The service and client endpoint
The service endpoint as the name suggests is exposed by the service. If the service is not configured for a transaction then nothing the client does can make it take part in the transaction.
The images above of the client & service endpoints are very small due to it being very wide, but there are two thing to take note of in relation to transactions.
- Make sure the endpoint is using the correct binding type.
- Make sure that the bindingConfiguration element has the same name as the defined binding configuration.
Remember that one service might be a client to another, so the configuration needs to be done on those client endpoints as well.
The service contract
The service contract is where the transaction isolation level must be specified. If one does not specify it the default will apply. The default transaction isolation level is Unspecified.
When unspecified is used the service will automatically use the transaction isolation level of the transaction that flowing in from the client. If the transaction scope (to be discussed later) is set to required and there is no transaction coming from the client transaction isolation level of serialized will be used.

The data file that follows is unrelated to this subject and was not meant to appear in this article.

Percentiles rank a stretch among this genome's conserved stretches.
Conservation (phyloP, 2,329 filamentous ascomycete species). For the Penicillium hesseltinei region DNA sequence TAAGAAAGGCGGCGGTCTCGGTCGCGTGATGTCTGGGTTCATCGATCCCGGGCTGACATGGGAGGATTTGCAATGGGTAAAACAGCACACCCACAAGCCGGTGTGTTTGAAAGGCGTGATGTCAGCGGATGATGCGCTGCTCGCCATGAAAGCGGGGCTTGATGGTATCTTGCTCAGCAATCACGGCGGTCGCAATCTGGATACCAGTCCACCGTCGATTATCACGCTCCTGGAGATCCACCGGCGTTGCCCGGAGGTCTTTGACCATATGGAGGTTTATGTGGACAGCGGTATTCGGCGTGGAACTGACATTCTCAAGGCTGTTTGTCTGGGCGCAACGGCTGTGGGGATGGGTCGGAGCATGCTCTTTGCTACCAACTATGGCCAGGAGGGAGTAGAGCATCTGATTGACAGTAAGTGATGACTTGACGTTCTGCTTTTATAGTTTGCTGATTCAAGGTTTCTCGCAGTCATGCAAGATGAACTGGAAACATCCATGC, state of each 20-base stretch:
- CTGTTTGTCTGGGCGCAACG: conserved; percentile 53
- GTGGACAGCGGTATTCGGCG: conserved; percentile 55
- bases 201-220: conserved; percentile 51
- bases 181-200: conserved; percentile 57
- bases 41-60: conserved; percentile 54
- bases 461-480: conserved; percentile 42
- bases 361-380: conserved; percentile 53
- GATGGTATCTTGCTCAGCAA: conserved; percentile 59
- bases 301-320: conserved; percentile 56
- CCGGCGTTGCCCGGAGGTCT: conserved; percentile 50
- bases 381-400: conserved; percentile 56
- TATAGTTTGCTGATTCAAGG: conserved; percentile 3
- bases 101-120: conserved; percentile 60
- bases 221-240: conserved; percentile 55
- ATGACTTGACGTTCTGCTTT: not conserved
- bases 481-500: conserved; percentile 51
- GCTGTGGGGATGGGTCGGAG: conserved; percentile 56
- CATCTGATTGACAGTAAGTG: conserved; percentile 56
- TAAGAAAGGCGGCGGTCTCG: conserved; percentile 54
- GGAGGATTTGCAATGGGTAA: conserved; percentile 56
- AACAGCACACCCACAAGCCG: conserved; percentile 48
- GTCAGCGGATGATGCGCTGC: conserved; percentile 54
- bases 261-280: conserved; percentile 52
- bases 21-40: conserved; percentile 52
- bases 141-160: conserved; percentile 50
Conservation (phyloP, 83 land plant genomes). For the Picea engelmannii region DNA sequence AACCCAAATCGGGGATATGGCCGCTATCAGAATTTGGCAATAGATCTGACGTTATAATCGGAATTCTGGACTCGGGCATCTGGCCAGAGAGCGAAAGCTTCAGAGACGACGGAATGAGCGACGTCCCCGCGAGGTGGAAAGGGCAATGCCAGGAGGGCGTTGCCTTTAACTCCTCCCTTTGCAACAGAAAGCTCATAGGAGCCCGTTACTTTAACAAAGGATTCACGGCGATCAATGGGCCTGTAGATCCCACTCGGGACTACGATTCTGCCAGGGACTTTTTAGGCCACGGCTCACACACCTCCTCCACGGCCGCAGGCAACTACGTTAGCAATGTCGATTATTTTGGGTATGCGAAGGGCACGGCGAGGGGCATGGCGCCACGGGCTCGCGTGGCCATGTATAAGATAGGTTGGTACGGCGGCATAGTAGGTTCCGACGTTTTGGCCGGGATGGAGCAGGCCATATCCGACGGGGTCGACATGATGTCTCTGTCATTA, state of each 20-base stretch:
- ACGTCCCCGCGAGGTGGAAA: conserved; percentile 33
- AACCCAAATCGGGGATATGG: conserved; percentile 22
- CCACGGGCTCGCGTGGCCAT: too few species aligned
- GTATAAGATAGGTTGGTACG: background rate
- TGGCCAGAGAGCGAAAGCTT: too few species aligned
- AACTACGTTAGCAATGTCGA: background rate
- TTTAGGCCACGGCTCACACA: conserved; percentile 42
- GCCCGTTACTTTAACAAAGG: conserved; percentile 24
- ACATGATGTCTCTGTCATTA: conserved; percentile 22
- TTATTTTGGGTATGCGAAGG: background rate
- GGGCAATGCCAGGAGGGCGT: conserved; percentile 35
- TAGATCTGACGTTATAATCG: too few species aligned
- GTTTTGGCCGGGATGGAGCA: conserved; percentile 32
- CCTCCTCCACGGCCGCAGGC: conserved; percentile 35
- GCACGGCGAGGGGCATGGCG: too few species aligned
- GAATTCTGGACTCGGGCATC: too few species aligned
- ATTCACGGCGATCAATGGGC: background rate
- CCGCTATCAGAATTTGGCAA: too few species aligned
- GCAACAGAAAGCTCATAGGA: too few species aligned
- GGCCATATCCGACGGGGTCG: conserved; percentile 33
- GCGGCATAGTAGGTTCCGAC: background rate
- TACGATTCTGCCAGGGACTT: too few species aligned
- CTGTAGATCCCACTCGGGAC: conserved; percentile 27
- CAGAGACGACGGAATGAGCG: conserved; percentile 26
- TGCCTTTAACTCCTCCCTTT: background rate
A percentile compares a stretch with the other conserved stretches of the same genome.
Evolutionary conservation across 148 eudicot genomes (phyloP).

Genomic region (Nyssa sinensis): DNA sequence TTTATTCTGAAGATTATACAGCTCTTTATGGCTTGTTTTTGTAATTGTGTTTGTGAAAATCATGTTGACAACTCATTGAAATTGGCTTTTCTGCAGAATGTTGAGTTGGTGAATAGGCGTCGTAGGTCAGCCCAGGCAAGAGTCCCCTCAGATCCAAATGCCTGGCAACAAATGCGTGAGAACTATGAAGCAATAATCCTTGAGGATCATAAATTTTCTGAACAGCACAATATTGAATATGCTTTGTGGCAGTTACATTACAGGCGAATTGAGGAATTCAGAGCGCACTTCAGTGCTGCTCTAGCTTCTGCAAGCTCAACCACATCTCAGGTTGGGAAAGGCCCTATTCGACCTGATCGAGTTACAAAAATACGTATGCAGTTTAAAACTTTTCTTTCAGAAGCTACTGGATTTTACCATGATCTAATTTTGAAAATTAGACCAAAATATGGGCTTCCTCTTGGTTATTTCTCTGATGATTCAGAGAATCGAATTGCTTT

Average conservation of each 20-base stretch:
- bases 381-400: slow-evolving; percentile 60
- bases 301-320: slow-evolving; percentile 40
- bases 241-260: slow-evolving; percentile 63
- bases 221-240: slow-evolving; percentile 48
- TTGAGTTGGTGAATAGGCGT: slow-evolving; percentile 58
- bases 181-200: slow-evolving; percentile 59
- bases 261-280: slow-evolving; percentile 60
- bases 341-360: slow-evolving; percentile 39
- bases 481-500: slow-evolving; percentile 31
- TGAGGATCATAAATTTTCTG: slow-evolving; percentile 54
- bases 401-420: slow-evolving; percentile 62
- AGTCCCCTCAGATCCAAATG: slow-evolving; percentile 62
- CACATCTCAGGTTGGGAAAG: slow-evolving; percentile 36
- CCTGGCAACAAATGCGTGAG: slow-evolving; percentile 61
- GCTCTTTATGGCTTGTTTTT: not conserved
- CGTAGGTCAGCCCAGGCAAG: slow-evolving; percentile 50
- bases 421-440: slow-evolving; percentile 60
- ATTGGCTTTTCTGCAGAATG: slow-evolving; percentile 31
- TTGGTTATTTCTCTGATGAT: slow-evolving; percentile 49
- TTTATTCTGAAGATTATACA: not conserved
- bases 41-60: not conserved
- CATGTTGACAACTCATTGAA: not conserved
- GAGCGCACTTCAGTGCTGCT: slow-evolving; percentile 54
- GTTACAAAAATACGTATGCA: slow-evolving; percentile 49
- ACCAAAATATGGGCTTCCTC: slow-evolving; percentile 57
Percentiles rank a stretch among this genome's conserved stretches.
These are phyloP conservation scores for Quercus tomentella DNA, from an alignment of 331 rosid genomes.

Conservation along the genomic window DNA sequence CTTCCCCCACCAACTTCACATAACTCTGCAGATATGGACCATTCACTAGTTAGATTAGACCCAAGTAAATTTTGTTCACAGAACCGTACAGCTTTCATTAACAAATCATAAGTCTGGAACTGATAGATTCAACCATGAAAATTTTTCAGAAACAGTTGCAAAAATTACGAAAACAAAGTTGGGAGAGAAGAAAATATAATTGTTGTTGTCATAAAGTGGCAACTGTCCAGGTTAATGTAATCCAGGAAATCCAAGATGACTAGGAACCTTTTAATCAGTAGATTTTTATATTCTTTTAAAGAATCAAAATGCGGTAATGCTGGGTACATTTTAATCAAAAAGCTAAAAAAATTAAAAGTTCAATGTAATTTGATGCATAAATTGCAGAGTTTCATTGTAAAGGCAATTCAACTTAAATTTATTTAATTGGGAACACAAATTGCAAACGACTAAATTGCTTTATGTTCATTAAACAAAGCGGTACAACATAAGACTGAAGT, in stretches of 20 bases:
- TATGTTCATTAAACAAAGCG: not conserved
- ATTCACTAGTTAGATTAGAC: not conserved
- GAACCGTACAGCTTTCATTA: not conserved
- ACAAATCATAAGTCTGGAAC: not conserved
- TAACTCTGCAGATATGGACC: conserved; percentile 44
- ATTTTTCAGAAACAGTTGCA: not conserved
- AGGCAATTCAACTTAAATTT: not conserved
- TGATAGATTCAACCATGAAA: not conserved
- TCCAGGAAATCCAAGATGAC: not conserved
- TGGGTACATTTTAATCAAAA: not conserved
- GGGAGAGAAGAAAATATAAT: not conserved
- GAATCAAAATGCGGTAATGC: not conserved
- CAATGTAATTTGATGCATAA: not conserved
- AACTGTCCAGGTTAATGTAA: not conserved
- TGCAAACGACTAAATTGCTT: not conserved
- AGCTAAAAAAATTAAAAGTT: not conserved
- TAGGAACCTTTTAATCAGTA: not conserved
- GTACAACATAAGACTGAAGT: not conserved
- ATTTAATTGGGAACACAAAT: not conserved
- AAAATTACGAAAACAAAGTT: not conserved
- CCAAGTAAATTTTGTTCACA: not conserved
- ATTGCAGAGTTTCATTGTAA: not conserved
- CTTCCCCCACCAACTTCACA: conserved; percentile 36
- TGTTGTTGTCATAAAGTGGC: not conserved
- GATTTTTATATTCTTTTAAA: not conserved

Normally the transaction isolation level will be decided upfront my the architect.
The operation contract
Service Operations need to opt-in to be part of a client transaction. They do this by specifying if they will allow a client transaction to be flowed into itself. This is done by adding a TransactionFlow attribute to the operation contract.
There are 3 possible options for transaction flow on a operation.
- Allowed – A operation will take part in a client transaction if one exists.
- Mandatory – The operation specifies that it requires a a transaction to be flowed in. If no transaction exists a service exception will be thrown. This will also happen if the endpoint are not configured for transaction flow.
- NotAllowed – This is the default. The operation will not take part in the transaction all data read and set from this point on will be outside the transaction.
Note that when transaction flow is enabled the client and service need to be using compatible transaction isolation levels otherwise a not supported exception will occur.
The operation implementation
The operation implementation is where two additional attributes need to be defined for transactions.
- TransactionScopeRequired – If TransactionScopeRequired is set to true the operation will automatically create a new transaction if it is not already part of one.The transaction scope attribute indicates if the operation must have a transaction where transaction flow indicates if it will be allowed as part of a client transaction.
- TransactionAutoComplete – TransactionAutoComplete is enabled by default. It is used by the voting process in WCF to determine if a transaction has completed or not.TransactionAutoComplete can only work if TransactionScopeRequired is set to true.
I hope that this will assist someone. WCF has lots of “knobs” to turn and is very powerful but it is important to understand how all the settings work and related to one another.